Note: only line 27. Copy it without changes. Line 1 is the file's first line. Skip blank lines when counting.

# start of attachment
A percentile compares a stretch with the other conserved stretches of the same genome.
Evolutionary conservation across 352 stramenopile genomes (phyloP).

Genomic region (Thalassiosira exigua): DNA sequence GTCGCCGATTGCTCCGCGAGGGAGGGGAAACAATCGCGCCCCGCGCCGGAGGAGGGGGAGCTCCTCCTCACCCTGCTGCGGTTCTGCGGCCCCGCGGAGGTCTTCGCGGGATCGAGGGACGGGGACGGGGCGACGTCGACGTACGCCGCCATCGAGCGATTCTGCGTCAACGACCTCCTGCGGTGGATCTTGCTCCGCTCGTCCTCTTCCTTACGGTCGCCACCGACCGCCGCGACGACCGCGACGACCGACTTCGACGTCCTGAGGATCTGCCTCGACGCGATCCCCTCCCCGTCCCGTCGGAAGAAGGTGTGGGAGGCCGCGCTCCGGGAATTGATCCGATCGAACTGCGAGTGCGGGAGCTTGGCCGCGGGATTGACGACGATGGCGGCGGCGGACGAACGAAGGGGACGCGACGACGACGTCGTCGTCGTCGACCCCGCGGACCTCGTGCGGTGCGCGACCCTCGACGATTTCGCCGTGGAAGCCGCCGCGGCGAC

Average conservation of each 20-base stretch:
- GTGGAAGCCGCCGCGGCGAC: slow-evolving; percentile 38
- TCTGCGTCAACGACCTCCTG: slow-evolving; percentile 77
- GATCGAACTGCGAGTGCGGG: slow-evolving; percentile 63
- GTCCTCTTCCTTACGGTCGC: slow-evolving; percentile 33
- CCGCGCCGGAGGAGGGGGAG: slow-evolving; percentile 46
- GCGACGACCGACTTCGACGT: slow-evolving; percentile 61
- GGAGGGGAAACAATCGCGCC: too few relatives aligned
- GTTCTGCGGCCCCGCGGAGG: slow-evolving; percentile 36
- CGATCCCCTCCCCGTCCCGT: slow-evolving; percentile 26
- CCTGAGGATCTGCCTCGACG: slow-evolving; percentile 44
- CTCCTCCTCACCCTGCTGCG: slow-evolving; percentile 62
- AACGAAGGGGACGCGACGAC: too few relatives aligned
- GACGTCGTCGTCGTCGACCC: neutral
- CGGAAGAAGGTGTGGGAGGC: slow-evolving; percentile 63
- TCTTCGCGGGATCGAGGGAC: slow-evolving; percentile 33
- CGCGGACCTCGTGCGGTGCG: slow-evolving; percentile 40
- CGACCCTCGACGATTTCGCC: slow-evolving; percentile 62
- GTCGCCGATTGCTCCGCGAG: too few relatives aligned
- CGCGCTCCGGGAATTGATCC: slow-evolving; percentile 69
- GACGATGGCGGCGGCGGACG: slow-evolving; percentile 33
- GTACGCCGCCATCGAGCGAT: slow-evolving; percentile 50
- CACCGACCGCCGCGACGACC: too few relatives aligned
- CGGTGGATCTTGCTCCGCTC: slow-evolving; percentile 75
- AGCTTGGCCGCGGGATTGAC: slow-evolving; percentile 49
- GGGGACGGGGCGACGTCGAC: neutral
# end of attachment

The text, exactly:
- CGGTGGATCTTGCTCCGCTC: slow-evolving; percentile 75